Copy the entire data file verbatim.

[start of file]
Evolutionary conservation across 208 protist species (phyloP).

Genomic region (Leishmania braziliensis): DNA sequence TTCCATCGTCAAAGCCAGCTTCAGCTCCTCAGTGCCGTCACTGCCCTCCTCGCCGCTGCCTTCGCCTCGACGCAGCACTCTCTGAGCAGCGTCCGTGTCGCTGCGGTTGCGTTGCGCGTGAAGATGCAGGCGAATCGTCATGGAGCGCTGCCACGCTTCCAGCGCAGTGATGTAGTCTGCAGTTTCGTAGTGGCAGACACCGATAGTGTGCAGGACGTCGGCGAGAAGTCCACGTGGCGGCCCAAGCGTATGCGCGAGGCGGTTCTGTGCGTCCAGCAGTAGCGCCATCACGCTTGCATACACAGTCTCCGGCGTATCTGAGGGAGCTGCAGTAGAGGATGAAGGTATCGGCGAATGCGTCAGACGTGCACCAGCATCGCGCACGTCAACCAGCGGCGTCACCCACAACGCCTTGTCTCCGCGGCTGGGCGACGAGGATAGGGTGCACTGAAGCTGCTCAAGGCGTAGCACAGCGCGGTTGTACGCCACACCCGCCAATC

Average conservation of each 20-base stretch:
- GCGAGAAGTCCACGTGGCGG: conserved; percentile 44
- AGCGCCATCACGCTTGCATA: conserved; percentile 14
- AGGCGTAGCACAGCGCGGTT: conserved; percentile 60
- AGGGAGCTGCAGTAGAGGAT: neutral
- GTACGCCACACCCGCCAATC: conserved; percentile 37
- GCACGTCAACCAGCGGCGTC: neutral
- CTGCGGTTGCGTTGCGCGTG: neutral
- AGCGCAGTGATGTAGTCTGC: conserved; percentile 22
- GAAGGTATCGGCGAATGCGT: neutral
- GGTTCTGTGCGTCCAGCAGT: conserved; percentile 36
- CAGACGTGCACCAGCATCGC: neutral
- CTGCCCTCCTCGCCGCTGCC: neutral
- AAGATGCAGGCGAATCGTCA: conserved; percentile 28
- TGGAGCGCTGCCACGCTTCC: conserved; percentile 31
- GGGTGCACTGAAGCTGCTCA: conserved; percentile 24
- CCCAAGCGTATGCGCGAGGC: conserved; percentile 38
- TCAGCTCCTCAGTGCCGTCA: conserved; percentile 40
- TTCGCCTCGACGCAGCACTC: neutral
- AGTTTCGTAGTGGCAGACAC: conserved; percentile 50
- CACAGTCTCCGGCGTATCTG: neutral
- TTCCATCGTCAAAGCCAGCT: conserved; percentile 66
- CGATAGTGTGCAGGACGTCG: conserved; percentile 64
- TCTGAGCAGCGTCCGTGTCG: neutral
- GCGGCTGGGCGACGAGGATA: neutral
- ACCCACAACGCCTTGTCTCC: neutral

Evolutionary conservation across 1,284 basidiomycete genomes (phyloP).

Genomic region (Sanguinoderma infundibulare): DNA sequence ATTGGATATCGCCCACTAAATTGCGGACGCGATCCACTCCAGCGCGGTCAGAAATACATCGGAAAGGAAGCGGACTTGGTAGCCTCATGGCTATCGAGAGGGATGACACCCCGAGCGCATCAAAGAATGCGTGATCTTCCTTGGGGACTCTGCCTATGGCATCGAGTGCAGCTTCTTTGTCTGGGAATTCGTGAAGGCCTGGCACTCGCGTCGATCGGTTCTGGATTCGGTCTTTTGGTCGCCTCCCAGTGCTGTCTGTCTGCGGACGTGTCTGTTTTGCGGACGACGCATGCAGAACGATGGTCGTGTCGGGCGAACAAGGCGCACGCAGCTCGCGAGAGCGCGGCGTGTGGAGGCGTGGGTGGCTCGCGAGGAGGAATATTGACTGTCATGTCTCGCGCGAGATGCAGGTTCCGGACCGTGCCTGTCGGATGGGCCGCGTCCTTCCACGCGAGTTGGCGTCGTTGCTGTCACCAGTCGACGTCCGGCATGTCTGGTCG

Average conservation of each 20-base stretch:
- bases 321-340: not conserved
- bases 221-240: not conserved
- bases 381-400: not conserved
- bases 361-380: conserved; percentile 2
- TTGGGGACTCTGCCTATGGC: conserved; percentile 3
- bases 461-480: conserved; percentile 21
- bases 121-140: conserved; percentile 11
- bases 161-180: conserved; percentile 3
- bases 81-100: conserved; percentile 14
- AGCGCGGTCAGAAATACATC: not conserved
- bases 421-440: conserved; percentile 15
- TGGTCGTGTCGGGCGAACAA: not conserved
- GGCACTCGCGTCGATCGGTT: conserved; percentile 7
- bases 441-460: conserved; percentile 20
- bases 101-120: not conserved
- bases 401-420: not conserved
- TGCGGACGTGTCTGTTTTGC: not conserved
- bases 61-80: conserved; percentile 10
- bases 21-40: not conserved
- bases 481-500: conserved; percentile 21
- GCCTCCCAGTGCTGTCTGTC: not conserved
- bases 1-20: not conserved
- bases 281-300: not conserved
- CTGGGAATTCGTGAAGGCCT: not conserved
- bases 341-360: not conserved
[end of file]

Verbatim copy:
Evolutionary conservation across 208 protist species (phyloP).

Genomic region (Leishmania braziliensis): DNA sequence TTCCATCGTCAAAGCCAGCTTCAGCTCCTCAGTGCCGTCACTGCCCTCCTCGCCGCTGCCTTCGCCTCGACGCAGCACTCTCTGAGCAGCGTCCGTGTCGCTGCGGTTGCGTTGCGCGTGAAGATGCAGGCGAATCGTCATGGAGCGCTGCCACGCTTCCAGCGCAGTGATGTAGTCTGCAGTTTCGTAGTGGCAGACACCGATAGTGTGCAGGACGTCGGCGAGAAGTCCACGTGGCGGCCCAAGCGTATGCGCGAGGCGGTTCTGTGCGTCCAGCAGTAGCGCCATCACGCTTGCATACACAGTCTCCGGCGTATCTGAGGGAGCTGCAGTAGAGGATGAAGGTATCGGCGAATGCGTCAGACGTGCACCAGCATCGCGCACGTCAACCAGCGGCGTCACCCACAACGCCTTGTCTCCGCGGCTGGGCGACGAGGATAGGGTGCACTGAAGCTGCTCAAGGCGTAGCACAGCGCGGTTGTACGCCACACCCGCCAATC

Average conservation of each 20-base stretch:
- GCGAGAAGTCCACGTGGCGG: conserved; percentile 44
- AGCGCCATCACGCTTGCATA: conserved; percentile 14
- AGGCGTAGCACAGCGCGGTT: conserved; percentile 60
- AGGGAGCTGCAGTAGAGGAT: neutral
- GTACGCCACACCCGCCAATC: conserved; percentile 37
- GCACGTCAACCAGCGGCGTC: neutral
- CTGCGGTTGCGTTGCGCGTG: neutral
- AGCGCAGTGATGTAGTCTGC: conserved; percentile 22
- GAAGGTATCGGCGAATGCGT: neutral
- GGTTCTGTGCGTCCAGCAGT: conserved; percentile 36
- CAGACGTGCACCAGCATCGC: neutral
- CTGCCCTCCTCGCCGCTGCC: neutral
- AAGATGCAGGCGAATCGTCA: conserved; percentile 28
- TGGAGCGCTGCCACGCTTCC: conserved; percentile 31
- GGGTGCACTGAAGCTGCTCA: conserved; percentile 24
- CCCAAGCGTATGCGCGAGGC: conserved; percentile 38
- TCAGCTCCTCAGTGCCGTCA: conserved; percentile 40
- TTCGCCTCGACGCAGCACTC: neutral
- AGTTTCGTAGTGGCAGACAC: conserved; percentile 50
- CACAGTCTCCGGCGTATCTG: neutral
- TTCCATCGTCAAAGCCAGCT: conserved; percentile 66
- CGATAGTGTGCAGGACGTCG: conserved; percentile 64
- TCTGAGCAGCGTCCGTGTCG: neutral
- GCGGCTGGGCGACGAGGATA: neutral
- ACCCACAACGCCTTGTCTCC: neutral

Evolutionary conservation across 1,284 basidiomycete genomes (phyloP).

Genomic region (Sanguinoderma infundibulare): DNA sequence ATTGGATATCGCCCACTAAATTGCGGACGCGATCCACTCCAGCGCGGTCAGAAATACATCGGAAAGGAAGCGGACTTGGTAGCCTCATGGCTATCGAGAGGGATGACACCCCGAGCGCATCAAAGAATGCGTGATCTTCCTTGGGGACTCTGCCTATGGCATCGAGTGCAGCTTCTTTGTCTGGGAATTCGTGAAGGCCTGGCACTCGCGTCGATCGGTTCTGGATTCGGTCTTTTGGTCGCCTCCCAGTGCTGTCTGTCTGCGGACGTGTCTGTTTTGCGGACGACGCATGCAGAACGATGGTCGTGTCGGGCGAACAAGGCGCACGCAGCTCGCGAGAGCGCGGCGTGTGGAGGCGTGGGTGGCTCGCGAGGAGGAATATTGACTGTCATGTCTCGCGCGAGATGCAGGTTCCGGACCGTGCCTGTCGGATGGGCCGCGTCCTTCCACGCGAGTTGGCGTCGTTGCTGTCACCAGTCGACGTCCGGCATGTCTGGTCG

Average conservation of each 20-base stretch:
- bases 321-340: not conserved
- bases 221-240: not conserved
- bases 381-400: not conserved
- bases 361-380: conserved; percentile 2
- TTGGGGACTCTGCCTATGGC: conserved; percentile 3
- bases 461-480: conserved; percentile 21
- bases 121-140: conserved; percentile 11
- bases 161-180: conserved; percentile 3
- bases 81-100: conserved; percentile 14
- AGCGCGGTCAGAAATACATC: not conserved
- bases 421-440: conserved; percentile 15
- TGGTCGTGTCGGGCGAACAA: not conserved
- GGCACTCGCGTCGATCGGTT: conserved; percentile 7
- bases 441-460: conserved; percentile 20
- bases 101-120: not conserved
- bases 401-420: not conserved
- TGCGGACGTGTCTGTTTTGC: not conserved
- bases 61-80: conserved; percentile 10
- bases 21-40: not conserved
- bases 481-500: conserved; percentile 21
- GCCTCCCAGTGCTGTCTGTC: not conserved
- bases 1-20: not conserved
- bases 281-300: not conserved
- CTGGGAATTCGTGAAGGCCT: not conserved
- bases 341-360: not conserved